08 April 2011


Sometimes it gets interesting at the farmers market, like the day someone was selling warm delicious pancakes.

I had to tweet about it.

The Twitter and Facebook consensuses* were that they were, in fact, pulling my leg, and when I emailed my husband, he thought so too. That is, until curiosity got the better of him and he found that yes, yes there is a leavening made of reindeer horn:

Salt of hartshorn (Ammonium Carbonate)

Hartshorn is one of the oldest of "chemical" leavens. It was actually in use for many centuries before the predecessor of modern baking powder was developed in the middle of the nineteenth century.

The original hartshorn, as its name implies, was ground from deer antler and used primarily in Scandinavian countries. Today it is almost unknown although there is a chemical version of the original, better known as "baker's ammonia," available from King Arthur Flour.

A dough that contains hartshorn produces a strong smell of ammonia when it's in the oven, but the ammonia dissipates completely during the cooking process leaving no aftertaste or odor. Its unique action makes extremely crisp cookies and crackers.

Go figure.

But here's the really pressing question, courtesy of a comment on Facebook:

I'd love to know the backstory of how the baking properties of ground up deer antlers were discovered. What happens if I stew porcupine claws? Are discarded nail clippings the secret to a nice souffle? Hard tellin' not knowin'!

Would you all like to chime in and hypothesize as to just how someone found that ground reindeer antler would work as leavening?

* Doesn't that look wrong? I think it should be "consensi".


anymommy said...

So cool. So gross. I know nothing about this, but I'm coming back to check the comments and see if anyone grinds their own reindeer horn.

Jenn @ Juggling Life said...

I would have thought "consensus" would have sufficed since both places offered the same conclusion. I'm sure we're among a very few people on the planet that would think about it!

One of my blog friends, Trudi, lives in Sweden and helps brand reindeer--I should ask her.

meno said...

Well, isn't gelatin made of ground hooves?

And who first thought of circumcision anyway?

Bibliomama said...

For that matter, how did a lot of what we eat get discovered as food? My Dad ate an olive off a tree in Greece and said it was the vilest thing he ever tasted - then they told him olives have to be soaked and rinsed for weeks before they're edible. I keep imagining the olive-tasting process: "nope. Soak them some more."

bipolarlawyercook said...

I am sure there's a chapter about the leavening properties of keratin in the badly-panned new Jean Auel.

(So disappointing. But then again, as a friend said, "Don't bother, they don't even have sex until Chapter 12." Because really. Who didn't learn about sex from those books at a certain point in their lives?)

I kind of want to do something with porcupine quills as skewers now. Eeep.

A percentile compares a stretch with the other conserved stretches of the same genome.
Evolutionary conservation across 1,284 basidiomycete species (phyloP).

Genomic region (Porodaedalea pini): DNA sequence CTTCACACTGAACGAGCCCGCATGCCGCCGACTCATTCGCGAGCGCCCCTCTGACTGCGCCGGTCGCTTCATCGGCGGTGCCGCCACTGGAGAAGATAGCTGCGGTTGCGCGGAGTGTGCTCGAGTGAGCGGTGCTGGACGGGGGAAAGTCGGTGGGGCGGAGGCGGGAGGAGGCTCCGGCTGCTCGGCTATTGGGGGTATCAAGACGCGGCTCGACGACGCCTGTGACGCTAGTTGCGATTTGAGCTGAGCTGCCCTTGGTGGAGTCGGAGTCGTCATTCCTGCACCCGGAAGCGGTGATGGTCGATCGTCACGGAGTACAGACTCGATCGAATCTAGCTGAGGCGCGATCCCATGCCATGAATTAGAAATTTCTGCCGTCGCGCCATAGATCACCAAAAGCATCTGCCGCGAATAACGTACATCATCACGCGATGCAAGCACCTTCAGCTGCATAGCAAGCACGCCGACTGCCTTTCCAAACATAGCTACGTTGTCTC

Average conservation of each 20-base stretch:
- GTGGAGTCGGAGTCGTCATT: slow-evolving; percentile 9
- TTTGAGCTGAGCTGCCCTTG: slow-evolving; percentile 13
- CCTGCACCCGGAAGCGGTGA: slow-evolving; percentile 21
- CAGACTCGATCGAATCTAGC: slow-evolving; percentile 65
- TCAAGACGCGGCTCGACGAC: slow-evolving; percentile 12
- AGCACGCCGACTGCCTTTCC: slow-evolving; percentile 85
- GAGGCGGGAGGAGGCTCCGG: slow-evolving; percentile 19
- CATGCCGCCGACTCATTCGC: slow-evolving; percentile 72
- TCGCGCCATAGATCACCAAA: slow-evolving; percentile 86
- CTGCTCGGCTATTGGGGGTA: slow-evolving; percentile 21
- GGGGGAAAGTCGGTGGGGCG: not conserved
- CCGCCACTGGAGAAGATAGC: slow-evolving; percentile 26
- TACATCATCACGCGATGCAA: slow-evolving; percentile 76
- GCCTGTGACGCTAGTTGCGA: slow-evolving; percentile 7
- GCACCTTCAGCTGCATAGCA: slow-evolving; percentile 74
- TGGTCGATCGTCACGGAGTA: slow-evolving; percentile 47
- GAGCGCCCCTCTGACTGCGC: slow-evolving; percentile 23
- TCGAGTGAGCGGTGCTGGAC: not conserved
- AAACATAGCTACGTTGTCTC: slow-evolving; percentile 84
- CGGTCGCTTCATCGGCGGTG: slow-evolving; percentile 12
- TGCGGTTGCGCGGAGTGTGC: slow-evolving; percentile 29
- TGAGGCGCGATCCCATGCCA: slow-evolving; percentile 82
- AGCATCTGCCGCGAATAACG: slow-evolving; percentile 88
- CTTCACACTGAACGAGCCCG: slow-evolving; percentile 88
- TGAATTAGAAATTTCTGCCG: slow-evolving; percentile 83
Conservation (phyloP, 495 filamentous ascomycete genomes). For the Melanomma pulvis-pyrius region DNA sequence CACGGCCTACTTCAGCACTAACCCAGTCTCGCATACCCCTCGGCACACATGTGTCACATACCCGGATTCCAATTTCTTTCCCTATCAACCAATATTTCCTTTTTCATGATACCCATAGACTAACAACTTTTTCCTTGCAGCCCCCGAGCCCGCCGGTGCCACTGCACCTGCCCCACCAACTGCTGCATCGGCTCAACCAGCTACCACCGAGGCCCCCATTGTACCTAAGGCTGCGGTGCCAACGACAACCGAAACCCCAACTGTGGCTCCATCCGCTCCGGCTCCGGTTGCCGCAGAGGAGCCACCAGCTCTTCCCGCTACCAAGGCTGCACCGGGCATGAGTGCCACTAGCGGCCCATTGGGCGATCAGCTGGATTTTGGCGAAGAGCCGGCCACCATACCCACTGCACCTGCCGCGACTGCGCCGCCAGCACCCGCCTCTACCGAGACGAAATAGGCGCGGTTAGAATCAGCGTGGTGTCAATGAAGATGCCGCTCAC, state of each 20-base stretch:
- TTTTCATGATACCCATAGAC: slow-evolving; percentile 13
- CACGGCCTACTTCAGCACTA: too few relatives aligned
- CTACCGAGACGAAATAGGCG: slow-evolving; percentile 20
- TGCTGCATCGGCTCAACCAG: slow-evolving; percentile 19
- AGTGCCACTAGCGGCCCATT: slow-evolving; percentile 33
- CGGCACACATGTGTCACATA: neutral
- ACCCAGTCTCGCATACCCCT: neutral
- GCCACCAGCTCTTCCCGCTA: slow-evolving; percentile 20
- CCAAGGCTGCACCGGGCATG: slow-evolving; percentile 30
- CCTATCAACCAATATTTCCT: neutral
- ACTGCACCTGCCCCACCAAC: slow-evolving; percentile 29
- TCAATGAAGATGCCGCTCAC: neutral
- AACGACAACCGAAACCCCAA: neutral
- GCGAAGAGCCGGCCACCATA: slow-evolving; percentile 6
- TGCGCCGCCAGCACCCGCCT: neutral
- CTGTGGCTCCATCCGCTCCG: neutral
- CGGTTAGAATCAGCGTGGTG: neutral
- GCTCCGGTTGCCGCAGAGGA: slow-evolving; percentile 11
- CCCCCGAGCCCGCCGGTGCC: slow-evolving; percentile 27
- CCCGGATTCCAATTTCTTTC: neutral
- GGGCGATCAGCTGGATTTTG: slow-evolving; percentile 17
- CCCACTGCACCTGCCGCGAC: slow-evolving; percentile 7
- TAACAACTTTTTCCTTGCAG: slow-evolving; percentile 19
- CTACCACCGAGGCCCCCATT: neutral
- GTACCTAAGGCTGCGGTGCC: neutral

Jennifer (ponderosa) said...

I found this the other day:
http://books.google.com/ebooks?id=UDwCAAAAQAAJ Click to read.

You can make bread with boiled parsnips, beet-root, the seeds of french beans and sago. How about that. (See p 87)

1A said...

Yep, we use it in lefse.

I've always wondered ... how hungry must that first person have been to crack open a lobster and eat it?

This also reminds me of conversations with international friends about the grossest thing they've ever eaten. My friend from Iceland always won, which was pretty amazing when you consider what my Chinese friend ate. :)

Anonymous said...

Yeah, I'm going with the same theory when I think about the first person to eat a snail, an oyster, a frog, or an ant, and go with:

"they must have been SOME jeezily hungry."

MARY G said...

The things you come up with. Re more than one consensus. Yes, should be 'i' for plural. Like crocus, census, et cetera.

Stimey said...

I think you could ask that question about many foods. Take coffee. Who thought, huh, I'll grow this, dry them, grind them up, and then run hot water through it? Don't even get me started on Brussels sprouts.

Antropóloga said...

My Swedish husband thought this sounded fake, but I can see it. The winters are REALLY LONG HERE. People do a lot of strange things to keep busy. Somebody was probably whittling a horn at the same time someone else was making pancakes.

Rima said...

I don't know nothin' 'bout no reindeer antlers but I do know that a ground up unicorn horn is supposed to be the key to eternal happiness.

I guess there's just something about horns.

YourFireAnt said...

Well...how did they discover gelatin?


Janet Wedge said...

I had a Norwegian pancake this morning, too.

painted maypole said...

i imagine it's so old... back to when people killed an animal and used all the parts of it for food, clothing, shelter and weapons. i imagine they tried all sorts of things with all the parts to discover what they could be used for.

shrink on the couch said...

Somebody must have been carving reindeer horns too close to the kitchen and presto-chango, the dough rose? I often wonder about these "how did they ever figure that out?" serendipitous discoveries.

leanne said...

I have no idea how it happened, but I think about this kind of thing all the time when cooking and baking -- how people decided to try certain things as food or mix certain things to create food. And then that makes me wonder about all the cooking/baking fails.

Jodi Pharo said...

damn long winters in Sweden. no telling what you will do when you are bored and it's cold and very dark.


wht is wrong with those Swedes?

Lady M said...

I'm glad that I just had scrambled eggs for breakfast when I was in Norway last week.